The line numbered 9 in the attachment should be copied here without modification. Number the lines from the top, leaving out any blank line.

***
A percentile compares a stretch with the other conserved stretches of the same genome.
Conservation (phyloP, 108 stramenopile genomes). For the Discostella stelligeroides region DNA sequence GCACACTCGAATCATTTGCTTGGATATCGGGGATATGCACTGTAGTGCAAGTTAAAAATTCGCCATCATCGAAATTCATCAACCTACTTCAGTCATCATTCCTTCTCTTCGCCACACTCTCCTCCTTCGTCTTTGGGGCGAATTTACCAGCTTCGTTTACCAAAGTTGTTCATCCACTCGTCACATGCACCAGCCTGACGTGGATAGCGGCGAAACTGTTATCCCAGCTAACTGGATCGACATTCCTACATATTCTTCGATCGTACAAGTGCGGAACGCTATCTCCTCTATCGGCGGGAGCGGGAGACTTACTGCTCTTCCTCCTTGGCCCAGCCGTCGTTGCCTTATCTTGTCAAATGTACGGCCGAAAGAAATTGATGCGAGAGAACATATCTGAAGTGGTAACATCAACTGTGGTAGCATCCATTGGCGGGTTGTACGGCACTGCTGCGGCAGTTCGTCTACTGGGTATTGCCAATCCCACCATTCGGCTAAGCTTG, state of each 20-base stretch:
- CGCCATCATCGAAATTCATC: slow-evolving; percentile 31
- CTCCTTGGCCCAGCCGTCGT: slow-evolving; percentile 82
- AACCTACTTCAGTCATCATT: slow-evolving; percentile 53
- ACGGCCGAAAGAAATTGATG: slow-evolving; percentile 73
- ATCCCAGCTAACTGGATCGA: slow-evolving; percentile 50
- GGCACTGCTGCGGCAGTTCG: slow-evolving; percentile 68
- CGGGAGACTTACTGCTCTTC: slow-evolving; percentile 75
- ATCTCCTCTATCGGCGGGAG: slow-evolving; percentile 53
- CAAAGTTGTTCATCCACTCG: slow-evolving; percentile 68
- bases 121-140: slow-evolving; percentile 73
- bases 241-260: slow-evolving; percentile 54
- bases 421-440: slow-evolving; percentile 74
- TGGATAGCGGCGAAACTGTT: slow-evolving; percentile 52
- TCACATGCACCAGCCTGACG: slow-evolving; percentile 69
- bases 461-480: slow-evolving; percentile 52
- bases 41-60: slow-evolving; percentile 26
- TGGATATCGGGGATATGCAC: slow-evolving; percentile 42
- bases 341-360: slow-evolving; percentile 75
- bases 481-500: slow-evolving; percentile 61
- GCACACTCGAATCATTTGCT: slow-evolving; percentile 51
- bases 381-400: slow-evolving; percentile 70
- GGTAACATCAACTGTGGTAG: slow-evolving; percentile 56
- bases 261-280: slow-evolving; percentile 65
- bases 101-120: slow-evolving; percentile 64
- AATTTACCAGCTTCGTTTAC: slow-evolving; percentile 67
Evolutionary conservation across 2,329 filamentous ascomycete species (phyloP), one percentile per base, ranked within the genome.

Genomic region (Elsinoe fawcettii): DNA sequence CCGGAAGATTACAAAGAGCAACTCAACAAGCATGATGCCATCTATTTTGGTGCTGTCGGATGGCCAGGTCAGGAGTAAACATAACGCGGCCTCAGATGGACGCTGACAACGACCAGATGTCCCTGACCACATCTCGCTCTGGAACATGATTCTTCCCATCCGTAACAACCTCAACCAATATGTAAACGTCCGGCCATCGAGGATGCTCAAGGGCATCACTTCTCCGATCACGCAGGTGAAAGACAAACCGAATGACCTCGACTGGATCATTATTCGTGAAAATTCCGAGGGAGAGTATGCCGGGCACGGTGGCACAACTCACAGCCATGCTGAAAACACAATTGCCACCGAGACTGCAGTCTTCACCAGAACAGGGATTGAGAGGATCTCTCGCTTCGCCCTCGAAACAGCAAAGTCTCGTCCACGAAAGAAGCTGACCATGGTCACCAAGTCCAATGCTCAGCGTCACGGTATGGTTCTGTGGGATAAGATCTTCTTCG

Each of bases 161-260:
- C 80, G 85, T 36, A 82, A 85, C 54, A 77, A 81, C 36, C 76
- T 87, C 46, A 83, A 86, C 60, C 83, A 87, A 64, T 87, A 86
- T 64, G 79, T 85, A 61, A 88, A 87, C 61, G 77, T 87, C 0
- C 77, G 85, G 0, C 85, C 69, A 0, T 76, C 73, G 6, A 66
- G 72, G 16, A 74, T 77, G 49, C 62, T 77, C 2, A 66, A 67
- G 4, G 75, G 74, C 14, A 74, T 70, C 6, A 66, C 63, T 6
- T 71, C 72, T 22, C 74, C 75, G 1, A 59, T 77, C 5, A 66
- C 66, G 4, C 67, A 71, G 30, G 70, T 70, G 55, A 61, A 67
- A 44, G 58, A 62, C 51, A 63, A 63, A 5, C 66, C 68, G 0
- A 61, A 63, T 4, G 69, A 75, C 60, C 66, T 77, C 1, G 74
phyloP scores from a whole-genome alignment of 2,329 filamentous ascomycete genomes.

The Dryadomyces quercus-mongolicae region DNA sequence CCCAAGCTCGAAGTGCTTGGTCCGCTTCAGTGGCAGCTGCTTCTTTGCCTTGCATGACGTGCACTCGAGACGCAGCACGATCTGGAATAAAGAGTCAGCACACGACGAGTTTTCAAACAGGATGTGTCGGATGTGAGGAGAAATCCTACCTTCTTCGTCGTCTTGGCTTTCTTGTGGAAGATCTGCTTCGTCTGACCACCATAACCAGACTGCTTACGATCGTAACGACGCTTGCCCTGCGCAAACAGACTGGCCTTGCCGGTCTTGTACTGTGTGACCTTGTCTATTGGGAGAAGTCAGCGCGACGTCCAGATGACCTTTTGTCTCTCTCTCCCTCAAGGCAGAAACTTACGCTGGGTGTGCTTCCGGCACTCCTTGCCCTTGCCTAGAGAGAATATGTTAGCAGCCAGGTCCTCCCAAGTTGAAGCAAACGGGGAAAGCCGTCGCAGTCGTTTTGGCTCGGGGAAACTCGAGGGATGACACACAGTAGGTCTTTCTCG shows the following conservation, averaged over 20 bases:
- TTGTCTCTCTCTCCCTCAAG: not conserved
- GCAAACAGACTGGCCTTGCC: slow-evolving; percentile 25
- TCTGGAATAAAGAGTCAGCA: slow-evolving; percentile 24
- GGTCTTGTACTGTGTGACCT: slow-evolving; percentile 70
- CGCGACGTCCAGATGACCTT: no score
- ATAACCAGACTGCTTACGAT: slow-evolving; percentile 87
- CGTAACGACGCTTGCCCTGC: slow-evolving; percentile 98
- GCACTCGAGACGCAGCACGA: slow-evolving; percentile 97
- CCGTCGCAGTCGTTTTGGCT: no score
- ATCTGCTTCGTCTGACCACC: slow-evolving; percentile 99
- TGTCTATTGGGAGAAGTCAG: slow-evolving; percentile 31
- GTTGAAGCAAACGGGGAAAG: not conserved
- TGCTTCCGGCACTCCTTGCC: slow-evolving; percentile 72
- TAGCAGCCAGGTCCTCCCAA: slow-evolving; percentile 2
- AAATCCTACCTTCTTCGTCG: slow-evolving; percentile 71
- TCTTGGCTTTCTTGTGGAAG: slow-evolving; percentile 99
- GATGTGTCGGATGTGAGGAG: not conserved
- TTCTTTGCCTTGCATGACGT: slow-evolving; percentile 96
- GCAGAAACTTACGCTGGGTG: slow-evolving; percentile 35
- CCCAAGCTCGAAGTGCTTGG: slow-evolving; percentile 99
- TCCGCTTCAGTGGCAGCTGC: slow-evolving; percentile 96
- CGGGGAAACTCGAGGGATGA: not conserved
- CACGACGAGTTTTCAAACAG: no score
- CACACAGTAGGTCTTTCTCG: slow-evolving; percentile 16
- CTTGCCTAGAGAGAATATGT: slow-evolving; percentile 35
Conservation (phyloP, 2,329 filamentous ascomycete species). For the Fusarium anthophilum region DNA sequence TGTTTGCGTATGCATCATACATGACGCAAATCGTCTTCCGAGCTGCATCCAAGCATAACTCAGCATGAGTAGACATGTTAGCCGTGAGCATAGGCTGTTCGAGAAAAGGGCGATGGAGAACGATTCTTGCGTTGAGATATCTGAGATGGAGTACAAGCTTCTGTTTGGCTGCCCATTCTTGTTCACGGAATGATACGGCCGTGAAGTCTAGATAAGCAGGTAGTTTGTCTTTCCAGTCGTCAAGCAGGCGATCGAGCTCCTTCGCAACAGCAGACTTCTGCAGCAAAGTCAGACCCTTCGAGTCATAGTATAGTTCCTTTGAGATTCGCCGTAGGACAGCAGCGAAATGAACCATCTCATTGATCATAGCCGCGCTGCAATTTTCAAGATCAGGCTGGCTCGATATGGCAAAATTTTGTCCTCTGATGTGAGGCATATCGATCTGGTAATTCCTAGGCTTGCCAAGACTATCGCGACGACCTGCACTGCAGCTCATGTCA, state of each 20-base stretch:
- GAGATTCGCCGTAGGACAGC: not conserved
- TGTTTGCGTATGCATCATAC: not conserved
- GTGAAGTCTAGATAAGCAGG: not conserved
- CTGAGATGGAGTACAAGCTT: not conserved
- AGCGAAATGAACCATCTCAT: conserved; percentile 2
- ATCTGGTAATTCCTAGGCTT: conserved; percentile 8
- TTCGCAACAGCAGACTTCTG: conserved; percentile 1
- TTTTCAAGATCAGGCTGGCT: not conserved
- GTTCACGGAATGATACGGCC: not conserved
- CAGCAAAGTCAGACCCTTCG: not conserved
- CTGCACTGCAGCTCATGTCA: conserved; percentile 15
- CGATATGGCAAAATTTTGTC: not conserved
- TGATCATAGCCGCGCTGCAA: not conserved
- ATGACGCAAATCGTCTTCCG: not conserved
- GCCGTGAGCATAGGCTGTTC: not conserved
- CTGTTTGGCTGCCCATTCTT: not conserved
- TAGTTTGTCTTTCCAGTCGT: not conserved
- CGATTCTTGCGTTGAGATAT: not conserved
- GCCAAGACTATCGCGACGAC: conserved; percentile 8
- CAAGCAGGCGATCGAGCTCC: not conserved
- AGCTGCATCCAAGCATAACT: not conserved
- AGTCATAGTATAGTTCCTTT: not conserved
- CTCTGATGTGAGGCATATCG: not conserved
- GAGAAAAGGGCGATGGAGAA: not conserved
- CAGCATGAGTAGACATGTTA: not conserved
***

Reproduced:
- CGGGAGACTTACTGCTCTTC: slow-evolving; percentile 75